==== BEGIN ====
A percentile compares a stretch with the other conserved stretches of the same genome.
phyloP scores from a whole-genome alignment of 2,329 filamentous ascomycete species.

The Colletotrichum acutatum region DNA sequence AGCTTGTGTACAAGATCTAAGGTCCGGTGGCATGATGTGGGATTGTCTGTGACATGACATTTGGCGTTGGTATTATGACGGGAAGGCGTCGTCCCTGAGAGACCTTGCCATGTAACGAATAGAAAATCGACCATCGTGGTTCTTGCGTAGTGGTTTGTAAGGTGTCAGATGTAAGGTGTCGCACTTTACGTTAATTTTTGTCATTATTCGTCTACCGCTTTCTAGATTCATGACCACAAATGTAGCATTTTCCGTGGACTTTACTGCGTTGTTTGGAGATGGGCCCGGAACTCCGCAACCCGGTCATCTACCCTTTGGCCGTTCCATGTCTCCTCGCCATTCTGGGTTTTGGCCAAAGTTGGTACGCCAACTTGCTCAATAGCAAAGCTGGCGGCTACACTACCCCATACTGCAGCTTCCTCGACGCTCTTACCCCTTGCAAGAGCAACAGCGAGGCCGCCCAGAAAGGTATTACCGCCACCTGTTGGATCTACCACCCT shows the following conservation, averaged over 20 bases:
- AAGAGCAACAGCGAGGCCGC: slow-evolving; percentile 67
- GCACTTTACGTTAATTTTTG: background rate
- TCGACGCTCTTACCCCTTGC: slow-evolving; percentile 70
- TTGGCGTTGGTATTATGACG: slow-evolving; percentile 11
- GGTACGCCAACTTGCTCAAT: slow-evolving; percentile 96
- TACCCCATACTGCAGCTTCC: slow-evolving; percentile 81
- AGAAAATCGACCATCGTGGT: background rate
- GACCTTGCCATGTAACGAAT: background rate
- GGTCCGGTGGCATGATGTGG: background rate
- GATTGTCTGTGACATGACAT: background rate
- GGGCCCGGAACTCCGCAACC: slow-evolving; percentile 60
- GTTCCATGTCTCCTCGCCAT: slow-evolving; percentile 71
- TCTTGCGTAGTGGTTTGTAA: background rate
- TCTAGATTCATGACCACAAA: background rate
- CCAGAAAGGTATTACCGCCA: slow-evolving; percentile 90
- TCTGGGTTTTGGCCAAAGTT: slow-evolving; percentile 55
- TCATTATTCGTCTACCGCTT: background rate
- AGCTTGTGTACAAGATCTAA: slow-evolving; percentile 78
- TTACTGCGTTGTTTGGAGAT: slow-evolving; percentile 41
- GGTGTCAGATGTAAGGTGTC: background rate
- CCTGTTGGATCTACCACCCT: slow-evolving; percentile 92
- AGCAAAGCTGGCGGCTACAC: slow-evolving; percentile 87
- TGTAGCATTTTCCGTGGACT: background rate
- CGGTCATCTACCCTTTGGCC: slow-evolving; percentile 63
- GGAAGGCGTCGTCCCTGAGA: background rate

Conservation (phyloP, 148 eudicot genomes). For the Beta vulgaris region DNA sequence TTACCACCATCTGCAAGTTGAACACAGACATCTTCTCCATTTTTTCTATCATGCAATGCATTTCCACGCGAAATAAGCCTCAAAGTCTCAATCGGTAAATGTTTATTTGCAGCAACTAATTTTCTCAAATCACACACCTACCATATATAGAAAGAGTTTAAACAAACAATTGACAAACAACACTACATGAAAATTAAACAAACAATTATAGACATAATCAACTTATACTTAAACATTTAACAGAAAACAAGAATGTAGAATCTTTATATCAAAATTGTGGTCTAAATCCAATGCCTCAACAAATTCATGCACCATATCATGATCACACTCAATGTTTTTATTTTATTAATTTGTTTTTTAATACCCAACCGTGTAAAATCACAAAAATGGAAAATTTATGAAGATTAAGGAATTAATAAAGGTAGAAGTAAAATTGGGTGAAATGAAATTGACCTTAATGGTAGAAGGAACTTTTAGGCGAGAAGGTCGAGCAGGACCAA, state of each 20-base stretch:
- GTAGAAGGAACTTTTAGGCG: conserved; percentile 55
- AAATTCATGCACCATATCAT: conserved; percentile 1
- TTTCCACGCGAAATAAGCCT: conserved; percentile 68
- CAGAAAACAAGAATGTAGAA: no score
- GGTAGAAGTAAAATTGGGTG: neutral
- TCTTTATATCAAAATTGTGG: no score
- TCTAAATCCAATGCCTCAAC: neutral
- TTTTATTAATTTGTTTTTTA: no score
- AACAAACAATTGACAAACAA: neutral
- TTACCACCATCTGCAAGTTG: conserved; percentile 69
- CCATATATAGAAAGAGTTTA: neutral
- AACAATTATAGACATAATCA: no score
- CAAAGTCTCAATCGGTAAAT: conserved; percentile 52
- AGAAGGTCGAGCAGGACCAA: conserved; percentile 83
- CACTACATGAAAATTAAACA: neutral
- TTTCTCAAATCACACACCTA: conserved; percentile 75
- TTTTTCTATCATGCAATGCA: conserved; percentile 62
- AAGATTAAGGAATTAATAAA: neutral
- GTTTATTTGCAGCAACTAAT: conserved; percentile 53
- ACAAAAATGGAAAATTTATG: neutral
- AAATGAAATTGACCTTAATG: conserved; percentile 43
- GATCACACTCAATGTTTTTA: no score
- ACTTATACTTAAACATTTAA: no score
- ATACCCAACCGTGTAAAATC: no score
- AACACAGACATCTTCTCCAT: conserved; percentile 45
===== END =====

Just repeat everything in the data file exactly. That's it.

A percentile compares a stretch with the other conserved stretches of the same genome.
phyloP scores from a whole-genome alignment of 2,329 filamentous ascomycete species.

The Colletotrichum acutatum region DNA sequence AGCTTGTGTACAAGATCTAAGGTCCGGTGGCATGATGTGGGATTGTCTGTGACATGACATTTGGCGTTGGTATTATGACGGGAAGGCGTCGTCCCTGAGAGACCTTGCCATGTAACGAATAGAAAATCGACCATCGTGGTTCTTGCGTAGTGGTTTGTAAGGTGTCAGATGTAAGGTGTCGCACTTTACGTTAATTTTTGTCATTATTCGTCTACCGCTTTCTAGATTCATGACCACAAATGTAGCATTTTCCGTGGACTTTACTGCGTTGTTTGGAGATGGGCCCGGAACTCCGCAACCCGGTCATCTACCCTTTGGCCGTTCCATGTCTCCTCGCCATTCTGGGTTTTGGCCAAAGTTGGTACGCCAACTTGCTCAATAGCAAAGCTGGCGGCTACACTACCCCATACTGCAGCTTCCTCGACGCTCTTACCCCTTGCAAGAGCAACAGCGAGGCCGCCCAGAAAGGTATTACCGCCACCTGTTGGATCTACCACCCT shows the following conservation, averaged over 20 bases:
- AAGAGCAACAGCGAGGCCGC: slow-evolving; percentile 67
- GCACTTTACGTTAATTTTTG: background rate
- TCGACGCTCTTACCCCTTGC: slow-evolving; percentile 70
- TTGGCGTTGGTATTATGACG: slow-evolving; percentile 11
- GGTACGCCAACTTGCTCAAT: slow-evolving; percentile 96
- TACCCCATACTGCAGCTTCC: slow-evolving; percentile 81
- AGAAAATCGACCATCGTGGT: background rate
- GACCTTGCCATGTAACGAAT: background rate
- GGTCCGGTGGCATGATGTGG: background rate
- GATTGTCTGTGACATGACAT: background rate
- GGGCCCGGAACTCCGCAACC: slow-evolving; percentile 60
- GTTCCATGTCTCCTCGCCAT: slow-evolving; percentile 71
- TCTTGCGTAGTGGTTTGTAA: background rate
- TCTAGATTCATGACCACAAA: background rate
- CCAGAAAGGTATTACCGCCA: slow-evolving; percentile 90
- TCTGGGTTTTGGCCAAAGTT: slow-evolving; percentile 55
- TCATTATTCGTCTACCGCTT: background rate
- AGCTTGTGTACAAGATCTAA: slow-evolving; percentile 78
- TTACTGCGTTGTTTGGAGAT: slow-evolving; percentile 41
- GGTGTCAGATGTAAGGTGTC: background rate
- CCTGTTGGATCTACCACCCT: slow-evolving; percentile 92
- AGCAAAGCTGGCGGCTACAC: slow-evolving; percentile 87
- TGTAGCATTTTCCGTGGACT: background rate
- CGGTCATCTACCCTTTGGCC: slow-evolving; percentile 63
- GGAAGGCGTCGTCCCTGAGA: background rate

Conservation (phyloP, 148 eudicot genomes). For the Beta vulgaris region DNA sequence TTACCACCATCTGCAAGTTGAACACAGACATCTTCTCCATTTTTTCTATCATGCAATGCATTTCCACGCGAAATAAGCCTCAAAGTCTCAATCGGTAAATGTTTATTTGCAGCAACTAATTTTCTCAAATCACACACCTACCATATATAGAAAGAGTTTAAACAAACAATTGACAAACAACACTACATGAAAATTAAACAAACAATTATAGACATAATCAACTTATACTTAAACATTTAACAGAAAACAAGAATGTAGAATCTTTATATCAAAATTGTGGTCTAAATCCAATGCCTCAACAAATTCATGCACCATATCATGATCACACTCAATGTTTTTATTTTATTAATTTGTTTTTTAATACCCAACCGTGTAAAATCACAAAAATGGAAAATTTATGAAGATTAAGGAATTAATAAAGGTAGAAGTAAAATTGGGTGAAATGAAATTGACCTTAATGGTAGAAGGAACTTTTAGGCGAGAAGGTCGAGCAGGACCAA, state of each 20-base stretch:
- GTAGAAGGAACTTTTAGGCG: conserved; percentile 55
- AAATTCATGCACCATATCAT: conserved; percentile 1
- TTTCCACGCGAAATAAGCCT: conserved; percentile 68
- CAGAAAACAAGAATGTAGAA: no score
- GGTAGAAGTAAAATTGGGTG: neutral
- TCTTTATATCAAAATTGTGG: no score
- TCTAAATCCAATGCCTCAAC: neutral
- TTTTATTAATTTGTTTTTTA: no score
- AACAAACAATTGACAAACAA: neutral
- TTACCACCATCTGCAAGTTG: conserved; percentile 69
- CCATATATAGAAAGAGTTTA: neutral
- AACAATTATAGACATAATCA: no score
- CAAAGTCTCAATCGGTAAAT: conserved; percentile 52
- AGAAGGTCGAGCAGGACCAA: conserved; percentile 83
- CACTACATGAAAATTAAACA: neutral
- TTTCTCAAATCACACACCTA: conserved; percentile 75
- TTTTTCTATCATGCAATGCA: conserved; percentile 62
- AAGATTAAGGAATTAATAAA: neutral
- GTTTATTTGCAGCAACTAAT: conserved; percentile 53
- ACAAAAATGGAAAATTTATG: neutral
- AAATGAAATTGACCTTAATG: conserved; percentile 43
- GATCACACTCAATGTTTTTA: no score
- ACTTATACTTAAACATTTAA: no score
- ATACCCAACCGTGTAAAATC: no score
- AACACAGACATCTTCTCCAT: conserved; percentile 45